In a brief - something submitted to a court - I will paraphrase the secondary source and cite only to the underlying cases, unless the secondary source is absolutely the only thing out there that says what I need (in which case it's scarcely persuasive but beggars can't be choosers), or unless the jurisdiction I need has relied on that secondary source (in which case I'll also cite where the court cites to it, but I might also include the secondary source). I don't think it's disingenuous to paraphrase - you used the secondary source in the appropriate fashion, which is to identify the authority that's on point; you cite to the authority. Only case law binds the court you're writing to, so you always want to cite case law. And you don't want to include cites you don't need.

Sometimes you run into a secondary source that's not really reporting the state of the law, but arguing for a certain interpretation. Again, if there's no real case law that supports your position, but the secondary source authors make the argument supporting you, and it's, say, a treatise that's been around forever and is well-respected, I might cite it in that situation. Especially if it has really great language. But it would always be a last resort. Or, possibly, if you're making a policy argument and you find, say, a law review article arguing for your position, I might cite that. But again, case law is always best. (I am currently a clerk and basically, when a party cites a secondary source, especially a LR article, I think, "Oh, you have no law in support of your position." I will only go look at that secondary stuff if my research shows that there really is no established law in this area at all. And when writing opinions, we'd only ever cite to, say, a LR article in a footnote, as a reference to something interesting but not at all binding. And I've only done that at the appellate level, not trial.)

I might be more likely to cite a secondary source in a memo, because its purpose is a little different. I would still primarily cite to all the relevant case law - because the person reading the memo will probably want that - but I might add a "see also" cite to a secondary source in a memo, so that if the person who gets the memo wants to see more about what an established treatise has to say about a topic, they have the reference. (I would be unlikely to cite to something like ALR or CJ; more likely to cite to something with a named author, like Mueller & Kirkpatrick for Evidence or the like. Or a LR article.) This would also depend a little on the person giving me the assignment and what the assignment was for. I have had assignments that asked me to go on, essentially, policy fishing expeditions. I might cite secondary stuff there, especially for a more academically-minded person. I have also had assignments that were very much, give me the basic law on this issue, with case citations and parentheticals - that is, chunks the person could slot into whatever they were writing. In such a case, secondary stuff is usually much less helpful.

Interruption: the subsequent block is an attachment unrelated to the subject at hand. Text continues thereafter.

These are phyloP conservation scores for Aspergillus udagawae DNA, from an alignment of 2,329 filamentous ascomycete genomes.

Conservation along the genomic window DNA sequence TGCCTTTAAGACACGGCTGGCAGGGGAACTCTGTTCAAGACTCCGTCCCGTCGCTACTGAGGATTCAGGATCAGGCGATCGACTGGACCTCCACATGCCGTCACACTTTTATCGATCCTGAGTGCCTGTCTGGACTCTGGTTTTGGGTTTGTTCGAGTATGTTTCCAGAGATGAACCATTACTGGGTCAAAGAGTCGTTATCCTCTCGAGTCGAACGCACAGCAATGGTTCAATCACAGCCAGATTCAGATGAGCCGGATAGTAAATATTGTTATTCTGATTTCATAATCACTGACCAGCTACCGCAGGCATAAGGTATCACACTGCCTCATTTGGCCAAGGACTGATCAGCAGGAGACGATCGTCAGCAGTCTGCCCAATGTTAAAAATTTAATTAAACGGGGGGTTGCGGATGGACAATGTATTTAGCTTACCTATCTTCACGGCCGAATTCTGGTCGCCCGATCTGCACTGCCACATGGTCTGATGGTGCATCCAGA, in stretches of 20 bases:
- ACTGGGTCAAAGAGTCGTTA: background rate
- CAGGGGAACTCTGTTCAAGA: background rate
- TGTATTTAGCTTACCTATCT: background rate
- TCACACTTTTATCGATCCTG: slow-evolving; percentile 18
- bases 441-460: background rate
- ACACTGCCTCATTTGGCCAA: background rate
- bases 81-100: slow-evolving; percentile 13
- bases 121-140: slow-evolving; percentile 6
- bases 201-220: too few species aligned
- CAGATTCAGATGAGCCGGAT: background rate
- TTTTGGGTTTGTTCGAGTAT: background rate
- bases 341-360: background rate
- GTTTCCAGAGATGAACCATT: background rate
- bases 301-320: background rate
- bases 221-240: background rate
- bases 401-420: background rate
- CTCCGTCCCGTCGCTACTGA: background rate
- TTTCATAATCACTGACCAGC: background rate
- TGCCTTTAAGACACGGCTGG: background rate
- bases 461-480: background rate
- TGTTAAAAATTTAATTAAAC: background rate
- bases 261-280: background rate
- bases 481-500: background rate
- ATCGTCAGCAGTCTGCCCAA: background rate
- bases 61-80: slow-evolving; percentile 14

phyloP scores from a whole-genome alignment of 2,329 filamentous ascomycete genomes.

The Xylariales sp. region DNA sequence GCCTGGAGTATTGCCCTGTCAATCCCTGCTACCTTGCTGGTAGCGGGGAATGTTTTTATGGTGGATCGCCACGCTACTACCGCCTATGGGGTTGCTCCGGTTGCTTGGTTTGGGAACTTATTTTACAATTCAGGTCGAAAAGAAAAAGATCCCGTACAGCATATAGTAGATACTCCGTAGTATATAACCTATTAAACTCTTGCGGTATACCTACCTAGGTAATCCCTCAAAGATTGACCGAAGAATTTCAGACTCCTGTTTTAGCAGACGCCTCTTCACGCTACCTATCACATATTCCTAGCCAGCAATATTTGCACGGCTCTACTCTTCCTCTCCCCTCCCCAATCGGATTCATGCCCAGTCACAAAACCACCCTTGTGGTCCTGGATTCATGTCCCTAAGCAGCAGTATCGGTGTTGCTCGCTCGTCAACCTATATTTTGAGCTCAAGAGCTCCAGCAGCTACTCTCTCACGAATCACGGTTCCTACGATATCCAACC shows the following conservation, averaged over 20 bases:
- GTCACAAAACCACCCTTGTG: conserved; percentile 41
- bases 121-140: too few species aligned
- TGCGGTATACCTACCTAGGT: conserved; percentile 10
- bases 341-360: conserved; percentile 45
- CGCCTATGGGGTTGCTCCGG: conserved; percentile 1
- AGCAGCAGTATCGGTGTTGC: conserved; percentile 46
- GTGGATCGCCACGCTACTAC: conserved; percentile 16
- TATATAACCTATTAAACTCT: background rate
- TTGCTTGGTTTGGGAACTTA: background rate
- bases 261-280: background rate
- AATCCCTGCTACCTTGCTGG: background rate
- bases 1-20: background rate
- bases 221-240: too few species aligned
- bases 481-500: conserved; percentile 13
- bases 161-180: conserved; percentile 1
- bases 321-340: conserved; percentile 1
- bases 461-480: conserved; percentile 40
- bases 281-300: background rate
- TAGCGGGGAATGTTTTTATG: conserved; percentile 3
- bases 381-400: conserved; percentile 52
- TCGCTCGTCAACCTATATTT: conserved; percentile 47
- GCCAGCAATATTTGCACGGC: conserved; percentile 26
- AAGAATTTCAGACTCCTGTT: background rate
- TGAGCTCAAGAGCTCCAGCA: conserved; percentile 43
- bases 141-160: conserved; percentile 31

As for when the court explains something really effectively: if it's a really good, succinct statement of the law, like a 5-part test or something, I'll just cite it in a block quote. It is better to avoid them, generally, but not to the point where you're artificially breaking up a useful quote that clearly states the law you need to apply, or where the language is basic enough it's hard to paraphrase. If it's more of a "here's why Constitutional right X is so important!!!!!" statement, I'll try really hard to keep it under 50 words because it's easy to get self-indulgent with that.

MinEMorris
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Re: Bluebook question regarding possible plagiarism.

Postby MinEMorris » Tue Mar 12, 2013 11:40 am

As always, you're a hero, anonymouse! Thank you!!

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A. Nony Mouse
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Re: Bluebook question regarding possible plagiarism.

Postby A. Nony Mouse » Tue Mar 12, 2013 12:11 pm

Heh. Any time! (I love procrastinating... :oops: )

NotMyRealName09
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Re: Bluebook question regarding possible plagiarism.

Postby NotMyRealName09 » Tue Mar 12, 2013 2:34 pm

Long story shorter - it's never plagiarism to cite an original source for a proposition contained in that source, even if you found the original source in a secondary source.